NAACP, ACLU and others file suit against Pa. voter ID law

    The future of Pennsylvania’s recently passed voter ID law may be decided in the courtroom. The American Civil Liberties Union and the NAACP are among the groups suing to halt the measure.

    The lawsuit claims requiring voters to show photo ID at the polls is unconstitutional and asks Commonwealth Court to block the law’s enforcement before the November election.  According to the National Conference of State Legislatures, voter ID laws have been challenged and upheld in Arizona, Georgia, Indiana, Michigan, and Ohio.  

    But ACLU legal director Vic Walczak says his group is focusing on how the laws have been blocked in Wisconsin and Missouri.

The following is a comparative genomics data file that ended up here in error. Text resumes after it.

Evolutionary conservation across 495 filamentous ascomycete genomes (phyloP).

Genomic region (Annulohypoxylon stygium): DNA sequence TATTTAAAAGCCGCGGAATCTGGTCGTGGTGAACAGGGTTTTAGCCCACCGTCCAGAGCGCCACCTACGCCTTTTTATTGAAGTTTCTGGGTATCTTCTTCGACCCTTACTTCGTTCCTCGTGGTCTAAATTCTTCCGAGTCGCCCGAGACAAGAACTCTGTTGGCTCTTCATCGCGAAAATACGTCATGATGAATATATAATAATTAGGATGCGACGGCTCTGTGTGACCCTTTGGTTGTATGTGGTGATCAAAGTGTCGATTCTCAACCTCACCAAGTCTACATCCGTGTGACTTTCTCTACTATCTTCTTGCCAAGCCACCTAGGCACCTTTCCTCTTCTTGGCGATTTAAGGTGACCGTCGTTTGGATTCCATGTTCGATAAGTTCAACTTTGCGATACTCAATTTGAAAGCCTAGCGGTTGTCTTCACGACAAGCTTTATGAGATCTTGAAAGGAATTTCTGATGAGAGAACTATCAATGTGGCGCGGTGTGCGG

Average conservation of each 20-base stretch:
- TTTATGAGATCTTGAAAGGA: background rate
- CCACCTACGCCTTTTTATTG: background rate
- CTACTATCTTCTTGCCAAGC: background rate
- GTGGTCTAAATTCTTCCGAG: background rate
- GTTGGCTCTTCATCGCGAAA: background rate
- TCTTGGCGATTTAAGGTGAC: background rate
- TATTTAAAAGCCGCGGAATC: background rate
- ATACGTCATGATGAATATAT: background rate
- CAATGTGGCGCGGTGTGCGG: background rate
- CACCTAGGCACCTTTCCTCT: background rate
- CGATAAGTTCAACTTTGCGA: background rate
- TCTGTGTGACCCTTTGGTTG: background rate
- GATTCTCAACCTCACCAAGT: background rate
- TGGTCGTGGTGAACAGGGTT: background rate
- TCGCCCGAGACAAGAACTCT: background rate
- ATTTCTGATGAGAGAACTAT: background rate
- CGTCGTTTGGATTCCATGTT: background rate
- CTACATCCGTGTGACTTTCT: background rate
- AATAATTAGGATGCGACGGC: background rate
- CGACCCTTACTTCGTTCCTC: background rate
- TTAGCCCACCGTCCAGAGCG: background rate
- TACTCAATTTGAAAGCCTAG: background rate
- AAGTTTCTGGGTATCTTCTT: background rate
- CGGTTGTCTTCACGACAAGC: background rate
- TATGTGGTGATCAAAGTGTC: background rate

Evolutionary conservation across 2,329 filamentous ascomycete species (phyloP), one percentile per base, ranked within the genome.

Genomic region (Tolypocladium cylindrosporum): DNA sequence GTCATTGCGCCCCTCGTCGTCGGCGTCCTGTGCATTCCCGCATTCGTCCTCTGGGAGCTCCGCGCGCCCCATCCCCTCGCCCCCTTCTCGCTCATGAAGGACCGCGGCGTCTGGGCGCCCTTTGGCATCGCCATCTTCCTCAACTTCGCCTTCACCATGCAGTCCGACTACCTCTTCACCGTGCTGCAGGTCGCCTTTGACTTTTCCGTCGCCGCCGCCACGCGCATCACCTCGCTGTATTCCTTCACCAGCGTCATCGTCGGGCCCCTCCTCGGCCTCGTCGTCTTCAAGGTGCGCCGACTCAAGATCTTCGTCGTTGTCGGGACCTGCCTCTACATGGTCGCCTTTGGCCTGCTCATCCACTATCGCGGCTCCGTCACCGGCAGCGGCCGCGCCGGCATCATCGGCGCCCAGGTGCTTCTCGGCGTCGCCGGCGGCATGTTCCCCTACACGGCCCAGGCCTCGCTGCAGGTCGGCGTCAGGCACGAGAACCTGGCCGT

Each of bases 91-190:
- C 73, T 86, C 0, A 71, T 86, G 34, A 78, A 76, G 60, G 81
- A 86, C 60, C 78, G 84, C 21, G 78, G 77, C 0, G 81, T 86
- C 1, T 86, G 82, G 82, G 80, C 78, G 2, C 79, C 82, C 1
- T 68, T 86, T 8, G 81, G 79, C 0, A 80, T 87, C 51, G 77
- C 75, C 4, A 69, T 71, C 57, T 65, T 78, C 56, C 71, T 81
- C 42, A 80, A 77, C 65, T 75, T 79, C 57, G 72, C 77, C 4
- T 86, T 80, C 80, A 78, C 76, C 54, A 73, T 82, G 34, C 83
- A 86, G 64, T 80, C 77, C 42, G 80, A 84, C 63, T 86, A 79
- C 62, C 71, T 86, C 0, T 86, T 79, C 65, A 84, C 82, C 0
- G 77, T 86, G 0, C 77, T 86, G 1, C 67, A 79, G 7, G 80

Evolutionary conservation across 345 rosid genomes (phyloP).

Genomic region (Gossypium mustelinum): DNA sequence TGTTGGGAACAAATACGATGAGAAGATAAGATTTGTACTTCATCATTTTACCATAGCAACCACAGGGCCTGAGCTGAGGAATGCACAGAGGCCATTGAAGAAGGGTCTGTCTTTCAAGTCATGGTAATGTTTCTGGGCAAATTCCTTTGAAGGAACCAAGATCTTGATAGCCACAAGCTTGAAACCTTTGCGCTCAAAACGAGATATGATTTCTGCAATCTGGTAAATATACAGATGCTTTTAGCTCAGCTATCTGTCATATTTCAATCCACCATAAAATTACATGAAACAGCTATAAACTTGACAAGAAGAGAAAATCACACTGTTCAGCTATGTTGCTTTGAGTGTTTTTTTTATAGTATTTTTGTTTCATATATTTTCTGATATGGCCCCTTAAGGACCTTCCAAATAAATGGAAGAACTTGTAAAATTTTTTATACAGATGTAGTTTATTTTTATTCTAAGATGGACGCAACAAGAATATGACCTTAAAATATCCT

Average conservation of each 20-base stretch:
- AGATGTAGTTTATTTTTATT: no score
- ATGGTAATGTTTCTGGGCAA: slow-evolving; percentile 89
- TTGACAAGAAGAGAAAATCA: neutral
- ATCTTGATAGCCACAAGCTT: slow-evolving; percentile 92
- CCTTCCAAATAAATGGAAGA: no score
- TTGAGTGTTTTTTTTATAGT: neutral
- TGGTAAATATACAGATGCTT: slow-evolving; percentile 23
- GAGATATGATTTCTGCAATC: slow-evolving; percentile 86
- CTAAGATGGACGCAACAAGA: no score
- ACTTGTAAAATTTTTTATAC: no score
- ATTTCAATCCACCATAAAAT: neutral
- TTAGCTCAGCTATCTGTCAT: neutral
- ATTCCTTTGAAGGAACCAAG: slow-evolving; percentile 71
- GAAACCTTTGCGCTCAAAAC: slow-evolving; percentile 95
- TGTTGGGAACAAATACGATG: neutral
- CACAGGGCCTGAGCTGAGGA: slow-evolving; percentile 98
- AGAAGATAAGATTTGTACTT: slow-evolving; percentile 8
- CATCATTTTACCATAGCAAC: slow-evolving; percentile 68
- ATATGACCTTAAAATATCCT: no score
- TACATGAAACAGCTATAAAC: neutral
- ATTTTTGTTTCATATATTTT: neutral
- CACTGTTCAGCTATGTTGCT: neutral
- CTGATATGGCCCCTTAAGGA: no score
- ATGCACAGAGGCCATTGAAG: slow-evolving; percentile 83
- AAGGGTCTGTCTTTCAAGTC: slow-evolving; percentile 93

“The courts have said, no, you cannot justify disenfranchising longtime voters based on a fear of a non-problem, which is essentially what in-person voter ID is,” said Walczak.

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    Walczak says the suit will present the stories of longtime voters who would be disenfranchised by the law, because it would be impossible for them to get one of the kinds of photo ID required.  

    The commonwealth’s secretary of State has said the law will prevent voter impersonation fraud at the polls, but hasn’t been able to prove such fraud has been a problem. 

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